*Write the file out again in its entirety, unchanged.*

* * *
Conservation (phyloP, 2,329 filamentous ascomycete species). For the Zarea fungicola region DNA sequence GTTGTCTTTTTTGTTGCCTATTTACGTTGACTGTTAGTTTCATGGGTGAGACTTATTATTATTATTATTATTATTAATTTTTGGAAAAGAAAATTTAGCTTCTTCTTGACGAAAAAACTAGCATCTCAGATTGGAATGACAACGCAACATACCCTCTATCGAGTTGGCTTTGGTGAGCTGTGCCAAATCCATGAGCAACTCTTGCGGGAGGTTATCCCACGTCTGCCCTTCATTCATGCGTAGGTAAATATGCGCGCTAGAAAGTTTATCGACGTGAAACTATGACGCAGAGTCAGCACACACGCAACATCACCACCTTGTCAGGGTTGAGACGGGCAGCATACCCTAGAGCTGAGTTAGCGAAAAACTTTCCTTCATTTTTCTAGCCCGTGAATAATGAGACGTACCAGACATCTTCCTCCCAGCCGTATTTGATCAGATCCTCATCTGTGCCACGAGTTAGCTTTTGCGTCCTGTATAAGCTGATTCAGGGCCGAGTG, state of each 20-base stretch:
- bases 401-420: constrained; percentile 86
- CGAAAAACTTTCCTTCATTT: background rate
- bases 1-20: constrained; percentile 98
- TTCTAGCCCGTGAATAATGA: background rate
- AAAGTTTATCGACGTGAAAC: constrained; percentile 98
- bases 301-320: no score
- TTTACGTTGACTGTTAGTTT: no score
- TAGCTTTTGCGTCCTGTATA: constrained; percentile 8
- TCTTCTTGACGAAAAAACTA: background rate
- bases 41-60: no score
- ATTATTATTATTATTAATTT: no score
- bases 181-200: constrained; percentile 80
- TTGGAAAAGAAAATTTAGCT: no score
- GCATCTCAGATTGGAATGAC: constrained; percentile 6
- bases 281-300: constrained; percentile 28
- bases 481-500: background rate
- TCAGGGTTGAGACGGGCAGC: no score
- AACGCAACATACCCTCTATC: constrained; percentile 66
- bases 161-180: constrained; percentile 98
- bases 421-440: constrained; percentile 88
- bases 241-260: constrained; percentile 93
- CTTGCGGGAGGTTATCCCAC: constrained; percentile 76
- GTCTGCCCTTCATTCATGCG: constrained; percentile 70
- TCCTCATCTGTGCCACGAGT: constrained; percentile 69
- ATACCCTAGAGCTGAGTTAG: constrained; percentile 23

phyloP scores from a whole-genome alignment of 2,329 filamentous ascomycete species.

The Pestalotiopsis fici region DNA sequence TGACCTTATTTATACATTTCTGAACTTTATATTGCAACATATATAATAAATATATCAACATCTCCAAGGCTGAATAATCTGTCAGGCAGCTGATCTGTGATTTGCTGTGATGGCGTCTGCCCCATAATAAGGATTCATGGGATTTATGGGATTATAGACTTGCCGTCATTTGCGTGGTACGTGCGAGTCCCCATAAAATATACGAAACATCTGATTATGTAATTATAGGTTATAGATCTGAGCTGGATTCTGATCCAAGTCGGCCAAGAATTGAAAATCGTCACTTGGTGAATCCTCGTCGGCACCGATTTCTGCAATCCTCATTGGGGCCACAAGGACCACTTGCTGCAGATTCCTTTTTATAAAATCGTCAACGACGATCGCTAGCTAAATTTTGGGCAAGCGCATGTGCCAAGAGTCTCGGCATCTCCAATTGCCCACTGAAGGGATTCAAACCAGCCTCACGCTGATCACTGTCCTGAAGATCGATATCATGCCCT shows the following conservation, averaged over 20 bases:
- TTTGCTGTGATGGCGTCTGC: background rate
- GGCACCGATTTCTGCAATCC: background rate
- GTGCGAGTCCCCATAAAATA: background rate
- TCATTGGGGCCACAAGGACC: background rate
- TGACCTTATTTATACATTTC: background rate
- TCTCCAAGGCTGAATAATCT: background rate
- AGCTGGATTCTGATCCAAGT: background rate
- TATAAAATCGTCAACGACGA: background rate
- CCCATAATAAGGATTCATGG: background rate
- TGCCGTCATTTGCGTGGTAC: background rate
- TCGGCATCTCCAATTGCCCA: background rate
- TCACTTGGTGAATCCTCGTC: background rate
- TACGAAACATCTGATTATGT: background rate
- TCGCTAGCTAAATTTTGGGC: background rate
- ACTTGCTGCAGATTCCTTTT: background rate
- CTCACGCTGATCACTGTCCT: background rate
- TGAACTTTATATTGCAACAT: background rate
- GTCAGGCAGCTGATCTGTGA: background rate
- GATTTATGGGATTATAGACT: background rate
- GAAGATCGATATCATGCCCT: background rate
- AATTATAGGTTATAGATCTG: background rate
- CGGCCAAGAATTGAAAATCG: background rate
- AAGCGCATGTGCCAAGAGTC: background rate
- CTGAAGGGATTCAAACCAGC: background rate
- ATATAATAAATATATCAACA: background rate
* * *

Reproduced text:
Conservation (phyloP, 2,329 filamentous ascomycete species). For the Zarea fungicola region DNA sequence GTTGTCTTTTTTGTTGCCTATTTACGTTGACTGTTAGTTTCATGGGTGAGACTTATTATTATTATTATTATTATTAATTTTTGGAAAAGAAAATTTAGCTTCTTCTTGACGAAAAAACTAGCATCTCAGATTGGAATGACAACGCAACATACCCTCTATCGAGTTGGCTTTGGTGAGCTGTGCCAAATCCATGAGCAACTCTTGCGGGAGGTTATCCCACGTCTGCCCTTCATTCATGCGTAGGTAAATATGCGCGCTAGAAAGTTTATCGACGTGAAACTATGACGCAGAGTCAGCACACACGCAACATCACCACCTTGTCAGGGTTGAGACGGGCAGCATACCCTAGAGCTGAGTTAGCGAAAAACTTTCCTTCATTTTTCTAGCCCGTGAATAATGAGACGTACCAGACATCTTCCTCCCAGCCGTATTTGATCAGATCCTCATCTGTGCCACGAGTTAGCTTTTGCGTCCTGTATAAGCTGATTCAGGGCCGAGTG, state of each 20-base stretch:
- bases 401-420: constrained; percentile 86
- CGAAAAACTTTCCTTCATTT: background rate
- bases 1-20: constrained; percentile 98
- TTCTAGCCCGTGAATAATGA: background rate
- AAAGTTTATCGACGTGAAAC: constrained; percentile 98
- bases 301-320: no score
- TTTACGTTGACTGTTAGTTT: no score
- TAGCTTTTGCGTCCTGTATA: constrained; percentile 8
- TCTTCTTGACGAAAAAACTA: background rate
- bases 41-60: no score
- ATTATTATTATTATTAATTT: no score
- bases 181-200: constrained; percentile 80
- TTGGAAAAGAAAATTTAGCT: no score
- GCATCTCAGATTGGAATGAC: constrained; percentile 6
- bases 281-300: constrained; percentile 28
- bases 481-500: background rate
- TCAGGGTTGAGACGGGCAGC: no score
- AACGCAACATACCCTCTATC: constrained; percentile 66
- bases 161-180: constrained; percentile 98
- bases 421-440: constrained; percentile 88
- bases 241-260: constrained; percentile 93
- CTTGCGGGAGGTTATCCCAC: constrained; percentile 76
- GTCTGCCCTTCATTCATGCG: constrained; percentile 70
- TCCTCATCTGTGCCACGAGT: constrained; percentile 69
- ATACCCTAGAGCTGAGTTAG: constrained; percentile 23

phyloP scores from a whole-genome alignment of 2,329 filamentous ascomycete species.

The Pestalotiopsis fici region DNA sequence TGACCTTATTTATACATTTCTGAACTTTATATTGCAACATATATAATAAATATATCAACATCTCCAAGGCTGAATAATCTGTCAGGCAGCTGATCTGTGATTTGCTGTGATGGCGTCTGCCCCATAATAAGGATTCATGGGATTTATGGGATTATAGACTTGCCGTCATTTGCGTGGTACGTGCGAGTCCCCATAAAATATACGAAACATCTGATTATGTAATTATAGGTTATAGATCTGAGCTGGATTCTGATCCAAGTCGGCCAAGAATTGAAAATCGTCACTTGGTGAATCCTCGTCGGCACCGATTTCTGCAATCCTCATTGGGGCCACAAGGACCACTTGCTGCAGATTCCTTTTTATAAAATCGTCAACGACGATCGCTAGCTAAATTTTGGGCAAGCGCATGTGCCAAGAGTCTCGGCATCTCCAATTGCCCACTGAAGGGATTCAAACCAGCCTCACGCTGATCACTGTCCTGAAGATCGATATCATGCCCT shows the following conservation, averaged over 20 bases:
- TTTGCTGTGATGGCGTCTGC: background rate
- GGCACCGATTTCTGCAATCC: background rate
- GTGCGAGTCCCCATAAAATA: background rate
- TCATTGGGGCCACAAGGACC: background rate
- TGACCTTATTTATACATTTC: background rate
- TCTCCAAGGCTGAATAATCT: background rate
- AGCTGGATTCTGATCCAAGT: background rate
- TATAAAATCGTCAACGACGA: background rate
- CCCATAATAAGGATTCATGG: background rate
- TGCCGTCATTTGCGTGGTAC: background rate
- TCGGCATCTCCAATTGCCCA: background rate
- TCACTTGGTGAATCCTCGTC: background rate
- TACGAAACATCTGATTATGT: background rate
- TCGCTAGCTAAATTTTGGGC: background rate
- ACTTGCTGCAGATTCCTTTT: background rate
- CTCACGCTGATCACTGTCCT: background rate
- TGAACTTTATATTGCAACAT: background rate
- GTCAGGCAGCTGATCTGTGA: background rate
- GATTTATGGGATTATAGACT: background rate
- GAAGATCGATATCATGCCCT: background rate
- AATTATAGGTTATAGATCTG: background rate
- CGGCCAAGAATTGAAAATCG: background rate
- AAGCGCATGTGCCAAGAGTC: background rate
- CTGAAGGGATTCAAACCAGC: background rate
- ATATAATAAATATATCAACA: background rate